A warrant for Spagni’s arrest was issued in South Africa on July 20, 2021, in response to a request by the country’s authorities. The same day he was arrested in the United States, reports CoinTelegraph.
South African fraud accusations linking Riccardo Spagni, the former keeper of the Monero (XMR) cryptocurrency, to alleged crimes in that country from 2009 to 2011 have resulted in his arrest in Nashville, Tennessee.
Spagni’s Arrest Unrelated to Monero
Spagni was arrested while he was on his way to Los Cabos, Mexico aboard a private aircraft that was about to be refueled when he was apprehended in Nashville. At the beginning of his adventure, it started outside of New York City. According to court records, he is presently in the custody of the U.S. Attorney General.
South Africa requested the arrest because Spagni is wanted for fraud there. This pertains to Spagni personally but has nothing to do with Spagni’s work at Monero.
Spagni’s release awaiting extradition was sought in the court filing, and Acting U.S. Attorney Mary Jane Stewart asked that bail be denied pending the conclusion of the extradition case. The report claims that Spagni, who has a strong incentive to escape because of possible accusations, is a flight risk. Some have estimated that he is thought to have substantial crypto-assets as well as an $800,000 watch.
Spagni will be put on trial and may be detained in jail until the outcome of the hearing, which will take place on August 5. Spagni may face 20 years in jail if convicted in South Africa.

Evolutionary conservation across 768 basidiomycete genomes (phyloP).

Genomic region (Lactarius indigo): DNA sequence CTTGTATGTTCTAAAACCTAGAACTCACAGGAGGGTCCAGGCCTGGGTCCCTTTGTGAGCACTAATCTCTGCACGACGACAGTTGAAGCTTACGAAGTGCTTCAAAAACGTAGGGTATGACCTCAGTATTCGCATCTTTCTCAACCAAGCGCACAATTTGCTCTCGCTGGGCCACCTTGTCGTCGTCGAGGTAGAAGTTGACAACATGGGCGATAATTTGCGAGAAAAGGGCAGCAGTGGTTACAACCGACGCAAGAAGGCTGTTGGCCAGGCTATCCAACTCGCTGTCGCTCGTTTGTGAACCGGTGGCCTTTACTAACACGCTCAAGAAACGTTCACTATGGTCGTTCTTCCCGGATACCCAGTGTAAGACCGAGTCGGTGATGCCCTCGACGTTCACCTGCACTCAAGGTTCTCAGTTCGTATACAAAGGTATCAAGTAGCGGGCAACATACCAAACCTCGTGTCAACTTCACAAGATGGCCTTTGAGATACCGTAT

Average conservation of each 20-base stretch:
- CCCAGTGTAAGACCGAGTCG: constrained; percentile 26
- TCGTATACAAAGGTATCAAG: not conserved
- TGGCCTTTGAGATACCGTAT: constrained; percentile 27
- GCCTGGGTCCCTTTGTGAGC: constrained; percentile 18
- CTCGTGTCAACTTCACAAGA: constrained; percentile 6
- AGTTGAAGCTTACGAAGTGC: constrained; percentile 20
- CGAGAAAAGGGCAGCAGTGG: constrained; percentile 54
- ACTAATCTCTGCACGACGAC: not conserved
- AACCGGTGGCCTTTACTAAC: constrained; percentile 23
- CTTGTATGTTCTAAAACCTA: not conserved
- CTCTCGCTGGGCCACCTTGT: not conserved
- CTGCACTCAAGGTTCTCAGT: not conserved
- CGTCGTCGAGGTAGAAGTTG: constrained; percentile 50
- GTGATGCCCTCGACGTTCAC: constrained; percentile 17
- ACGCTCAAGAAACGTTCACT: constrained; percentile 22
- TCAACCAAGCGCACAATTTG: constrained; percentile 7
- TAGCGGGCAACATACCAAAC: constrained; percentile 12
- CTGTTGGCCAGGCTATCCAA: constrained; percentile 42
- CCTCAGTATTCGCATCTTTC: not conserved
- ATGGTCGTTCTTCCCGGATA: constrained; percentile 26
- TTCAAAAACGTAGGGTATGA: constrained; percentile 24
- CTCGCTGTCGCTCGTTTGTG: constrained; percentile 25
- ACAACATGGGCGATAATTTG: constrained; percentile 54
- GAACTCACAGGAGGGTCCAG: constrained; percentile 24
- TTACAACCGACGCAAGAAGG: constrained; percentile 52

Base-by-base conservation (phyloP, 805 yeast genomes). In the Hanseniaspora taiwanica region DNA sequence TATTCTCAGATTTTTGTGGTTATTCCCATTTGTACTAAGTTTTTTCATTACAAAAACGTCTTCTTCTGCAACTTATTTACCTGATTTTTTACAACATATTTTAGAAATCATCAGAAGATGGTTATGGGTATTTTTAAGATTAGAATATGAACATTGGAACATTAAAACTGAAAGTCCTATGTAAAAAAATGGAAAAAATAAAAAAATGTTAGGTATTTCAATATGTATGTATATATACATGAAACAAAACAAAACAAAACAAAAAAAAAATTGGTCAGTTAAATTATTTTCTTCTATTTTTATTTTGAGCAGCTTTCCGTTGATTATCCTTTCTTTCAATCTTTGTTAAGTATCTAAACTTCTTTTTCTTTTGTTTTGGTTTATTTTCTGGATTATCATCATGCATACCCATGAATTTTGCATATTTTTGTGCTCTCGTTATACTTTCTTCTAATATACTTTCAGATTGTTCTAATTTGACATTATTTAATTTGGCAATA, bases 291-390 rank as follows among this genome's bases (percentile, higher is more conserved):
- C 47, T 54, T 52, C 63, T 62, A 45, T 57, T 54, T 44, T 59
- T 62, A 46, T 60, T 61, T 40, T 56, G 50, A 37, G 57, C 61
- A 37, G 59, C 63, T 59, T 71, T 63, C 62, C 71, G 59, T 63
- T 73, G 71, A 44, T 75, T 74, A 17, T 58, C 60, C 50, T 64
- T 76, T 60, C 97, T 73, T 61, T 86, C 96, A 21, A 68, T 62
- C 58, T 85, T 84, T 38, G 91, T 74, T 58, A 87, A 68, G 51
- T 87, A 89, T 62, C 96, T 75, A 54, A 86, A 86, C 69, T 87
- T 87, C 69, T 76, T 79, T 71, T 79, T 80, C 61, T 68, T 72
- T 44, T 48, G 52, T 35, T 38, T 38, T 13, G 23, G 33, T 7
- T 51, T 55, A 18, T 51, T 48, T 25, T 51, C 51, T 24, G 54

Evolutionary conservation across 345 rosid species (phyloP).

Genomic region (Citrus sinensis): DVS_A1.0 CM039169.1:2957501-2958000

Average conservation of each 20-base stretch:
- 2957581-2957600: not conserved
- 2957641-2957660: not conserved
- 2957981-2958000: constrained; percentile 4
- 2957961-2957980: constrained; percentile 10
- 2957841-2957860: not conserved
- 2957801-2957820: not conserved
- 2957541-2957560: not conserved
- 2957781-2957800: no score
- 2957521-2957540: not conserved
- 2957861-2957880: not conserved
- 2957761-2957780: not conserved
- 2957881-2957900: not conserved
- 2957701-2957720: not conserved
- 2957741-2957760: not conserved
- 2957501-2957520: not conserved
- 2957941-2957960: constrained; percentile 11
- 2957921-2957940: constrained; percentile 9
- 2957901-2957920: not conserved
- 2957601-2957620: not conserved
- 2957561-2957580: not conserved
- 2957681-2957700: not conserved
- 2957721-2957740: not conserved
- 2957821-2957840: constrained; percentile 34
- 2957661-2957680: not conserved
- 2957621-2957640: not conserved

Spagni is active on Twitter under the name “FluffyPony” and has been engaged in the cryptocurrency industry since at least 2011. Since he was arrested on July 20, 2021, he has not tweeted. He resigned down as the project’s primary maintainer in December of 2019.
Who is Riccardo “FluffyPony” Spagni?
Riccardo Spagni was once Monero’s primary maintainer. In December 2019, he stepped down as the project maintainer.
In 2011, having already achieved success in importing and exporting, Spagni ventured into the world of cryptocurrencies. This allowed him to look into mining and subsequently, as a side project, develop and market GPU mining tools. It was via his involvement with the GPU mining community, which was mostly concerned with other cryptocurrencies, that he discovered Monero at its start.
Nicholas van Saberhagen developed the Monero white paper and then disappeared before helping to launch the project. Bitmonero, which was originally called “thankful for today,” was created by a person with the pseudonym “thankful for today.” Spagni and six other key devs split from Monero, a well-known privacy project today.
In 2018, Tari was started by co-founders Naveen Jain and Spagni. Tari is a merge-mined sidechain of Monero, and is focused on supporting non-fungible tokens (NFTs), digital assets that represent unique things like tickets, loyalty points, and in-game goods.